Negotiating Consumer Choice.

Consumers have a wide selection of choice when it comes to goods and services today, but is it what they really want? Many studies indicate when faced with so many options, humans become confused and indecisive. Could our world of growing consumer goods be adding to peoples already stressful lives?

In Mark Rhodes new book, “How to talk to absolutely anyone”, Mark suggests that people prefer fewer choices rather than more. In fact, in a lot of cases two or three choices would appear to be enough. Any more than this and the brain tends to go into overload.

So why is it that so many choices exist in todays consumer market? Are producers and retailers trying to confuse potential customers, or is it a case of “he who shouts louder will be heard” as marketing campaigns and packaging would suggest?

Now don’t get me wrong, choice is a fabulous thing, but like a lot of pleasures in life, perhaps it is better in moderation. In a world where we are stimulated more than any other time in our history, choice would seem to be “another log on the fire”.

So why do people choose certain products or services over another? Think tanks and marketing groups continue to ponder this question on a daily basis, pouring millions of dollars into research. Is the question really that difficult to answer?

From my own perspective, I choose the product or service that makes me the happiest. Sounds simple right? Not really, when you consider the product or service is not the only thing you are buying. Let’s take a coffee for example.

Every morning when arriving in town before I start work, I like to purchase a cappuccino, sit down and catch up on my emails. When it comes to coffee I don’t like to compromise, especially in the morning since it will affect my whole daily outlook. So what do I look for when buying a coffee?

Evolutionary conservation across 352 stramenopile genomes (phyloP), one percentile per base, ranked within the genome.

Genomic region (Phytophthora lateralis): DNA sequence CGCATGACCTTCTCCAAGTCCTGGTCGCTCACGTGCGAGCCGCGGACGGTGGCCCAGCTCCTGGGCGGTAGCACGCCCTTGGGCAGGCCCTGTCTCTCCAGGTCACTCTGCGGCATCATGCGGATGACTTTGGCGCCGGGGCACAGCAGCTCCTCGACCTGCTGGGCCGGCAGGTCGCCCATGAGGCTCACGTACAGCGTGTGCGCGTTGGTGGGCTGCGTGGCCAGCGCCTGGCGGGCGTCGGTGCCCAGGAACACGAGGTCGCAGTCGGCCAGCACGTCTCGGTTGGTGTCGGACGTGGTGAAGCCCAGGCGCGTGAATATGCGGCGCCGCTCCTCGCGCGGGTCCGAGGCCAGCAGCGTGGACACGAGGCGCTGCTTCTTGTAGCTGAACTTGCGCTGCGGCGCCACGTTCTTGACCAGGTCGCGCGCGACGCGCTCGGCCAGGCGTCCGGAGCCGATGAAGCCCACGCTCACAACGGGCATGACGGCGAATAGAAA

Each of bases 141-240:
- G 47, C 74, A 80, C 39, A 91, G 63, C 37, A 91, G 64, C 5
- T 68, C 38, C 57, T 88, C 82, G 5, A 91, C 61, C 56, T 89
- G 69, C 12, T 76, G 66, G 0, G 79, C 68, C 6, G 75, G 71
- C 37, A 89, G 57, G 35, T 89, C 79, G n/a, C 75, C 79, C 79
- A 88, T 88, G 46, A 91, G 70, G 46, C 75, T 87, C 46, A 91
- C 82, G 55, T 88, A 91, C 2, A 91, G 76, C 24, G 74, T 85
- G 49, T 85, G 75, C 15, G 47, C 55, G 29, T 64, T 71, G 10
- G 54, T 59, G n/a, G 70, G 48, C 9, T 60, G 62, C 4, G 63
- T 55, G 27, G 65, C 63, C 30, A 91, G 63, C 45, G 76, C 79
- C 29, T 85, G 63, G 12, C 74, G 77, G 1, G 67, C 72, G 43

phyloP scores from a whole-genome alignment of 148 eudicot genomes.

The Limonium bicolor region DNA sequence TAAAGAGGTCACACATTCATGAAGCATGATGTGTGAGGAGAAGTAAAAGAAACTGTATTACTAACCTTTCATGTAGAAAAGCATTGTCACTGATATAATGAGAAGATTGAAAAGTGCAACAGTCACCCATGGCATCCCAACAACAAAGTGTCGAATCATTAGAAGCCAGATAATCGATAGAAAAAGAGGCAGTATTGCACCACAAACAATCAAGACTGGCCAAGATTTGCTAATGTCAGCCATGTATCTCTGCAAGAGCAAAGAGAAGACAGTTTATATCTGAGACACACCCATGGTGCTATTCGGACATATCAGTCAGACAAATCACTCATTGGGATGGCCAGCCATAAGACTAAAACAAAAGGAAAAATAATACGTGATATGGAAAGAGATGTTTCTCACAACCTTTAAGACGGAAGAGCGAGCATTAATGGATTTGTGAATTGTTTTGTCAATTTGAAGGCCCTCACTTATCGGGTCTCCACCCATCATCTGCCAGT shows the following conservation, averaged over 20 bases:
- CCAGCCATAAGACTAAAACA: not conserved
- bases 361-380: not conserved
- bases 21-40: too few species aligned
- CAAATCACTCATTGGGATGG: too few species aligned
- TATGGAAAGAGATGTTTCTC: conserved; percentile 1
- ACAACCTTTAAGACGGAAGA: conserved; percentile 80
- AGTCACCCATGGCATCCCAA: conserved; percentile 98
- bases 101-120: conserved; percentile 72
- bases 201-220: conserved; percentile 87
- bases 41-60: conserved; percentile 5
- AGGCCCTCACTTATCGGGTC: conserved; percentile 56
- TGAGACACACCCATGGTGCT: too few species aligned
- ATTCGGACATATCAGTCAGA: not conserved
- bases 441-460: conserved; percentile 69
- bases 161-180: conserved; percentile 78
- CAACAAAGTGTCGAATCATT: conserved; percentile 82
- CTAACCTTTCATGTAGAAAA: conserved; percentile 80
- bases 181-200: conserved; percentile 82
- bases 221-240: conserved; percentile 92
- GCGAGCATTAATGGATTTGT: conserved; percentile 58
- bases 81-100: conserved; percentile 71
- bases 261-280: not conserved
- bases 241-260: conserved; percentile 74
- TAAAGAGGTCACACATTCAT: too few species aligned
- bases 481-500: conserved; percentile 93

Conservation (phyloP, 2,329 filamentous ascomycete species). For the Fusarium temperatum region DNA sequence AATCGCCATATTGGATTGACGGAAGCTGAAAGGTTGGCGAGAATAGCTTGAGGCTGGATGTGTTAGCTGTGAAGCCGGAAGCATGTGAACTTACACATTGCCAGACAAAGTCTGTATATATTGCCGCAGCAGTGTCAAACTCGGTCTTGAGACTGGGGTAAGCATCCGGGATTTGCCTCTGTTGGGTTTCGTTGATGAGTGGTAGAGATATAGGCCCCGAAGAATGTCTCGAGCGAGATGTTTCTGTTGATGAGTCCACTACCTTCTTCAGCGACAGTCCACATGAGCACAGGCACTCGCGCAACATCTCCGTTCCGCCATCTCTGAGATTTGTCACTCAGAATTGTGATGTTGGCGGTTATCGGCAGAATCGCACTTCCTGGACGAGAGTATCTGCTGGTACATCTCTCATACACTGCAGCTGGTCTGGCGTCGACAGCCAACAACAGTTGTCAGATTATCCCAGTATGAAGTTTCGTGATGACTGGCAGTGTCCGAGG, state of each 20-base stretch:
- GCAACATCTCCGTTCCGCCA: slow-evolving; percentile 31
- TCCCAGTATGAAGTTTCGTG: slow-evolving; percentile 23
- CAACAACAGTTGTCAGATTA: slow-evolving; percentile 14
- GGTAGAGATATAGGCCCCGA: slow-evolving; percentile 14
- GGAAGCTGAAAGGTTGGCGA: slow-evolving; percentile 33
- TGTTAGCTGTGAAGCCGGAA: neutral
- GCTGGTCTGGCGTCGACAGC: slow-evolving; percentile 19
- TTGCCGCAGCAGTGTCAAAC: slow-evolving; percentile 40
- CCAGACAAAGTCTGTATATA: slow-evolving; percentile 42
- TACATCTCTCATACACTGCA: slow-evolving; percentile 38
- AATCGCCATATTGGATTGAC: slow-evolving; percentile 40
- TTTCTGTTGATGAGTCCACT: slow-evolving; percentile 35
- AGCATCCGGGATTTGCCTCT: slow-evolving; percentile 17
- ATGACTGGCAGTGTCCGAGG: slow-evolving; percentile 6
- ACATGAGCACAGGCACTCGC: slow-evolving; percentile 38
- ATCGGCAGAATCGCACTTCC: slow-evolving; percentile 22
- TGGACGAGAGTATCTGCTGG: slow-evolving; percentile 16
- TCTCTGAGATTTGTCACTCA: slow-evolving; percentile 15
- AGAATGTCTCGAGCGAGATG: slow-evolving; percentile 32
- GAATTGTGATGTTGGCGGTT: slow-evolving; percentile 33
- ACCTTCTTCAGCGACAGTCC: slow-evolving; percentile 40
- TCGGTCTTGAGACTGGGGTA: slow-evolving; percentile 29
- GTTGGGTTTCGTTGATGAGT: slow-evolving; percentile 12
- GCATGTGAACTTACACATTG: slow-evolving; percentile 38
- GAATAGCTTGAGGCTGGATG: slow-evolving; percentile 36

Well firstly, the coffee must taste fantastic. If the flavour is positively memorable, then my need for a great taste is met. Secondly, It must look good, just the right balance of froth, milk, and chocolate – that’s my sight satisfied. Thirdly it must smell magical and send my sense of smell on an aromatic journey to wonderland.

So is it all about the cup of coffee? One of the other key factors that also plays into my decision making is the way the product is delivered and the environment in which it is consumed. If the person who is serving me is friendly and cheerful there is a high chance the coffee will taste absolutely incredible. Equally, if the environment is well kept, welcoming and the other patrons have a positive vibe about them, I will want to return to repeat the experience.

When it comes to choice, consumers will always choose that which makes them feel happy. It is equally important businesses recognise that it is not just the product responsible for this, but rather it is the delivery and attitude with which it is dispatched. So what influences your choices?

Negotiating Consumer Choice.

Nick Griffin

Hobart, Australia

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Consumers have a wide selection of choice when it comes to goods and services today, but is it what they really want?

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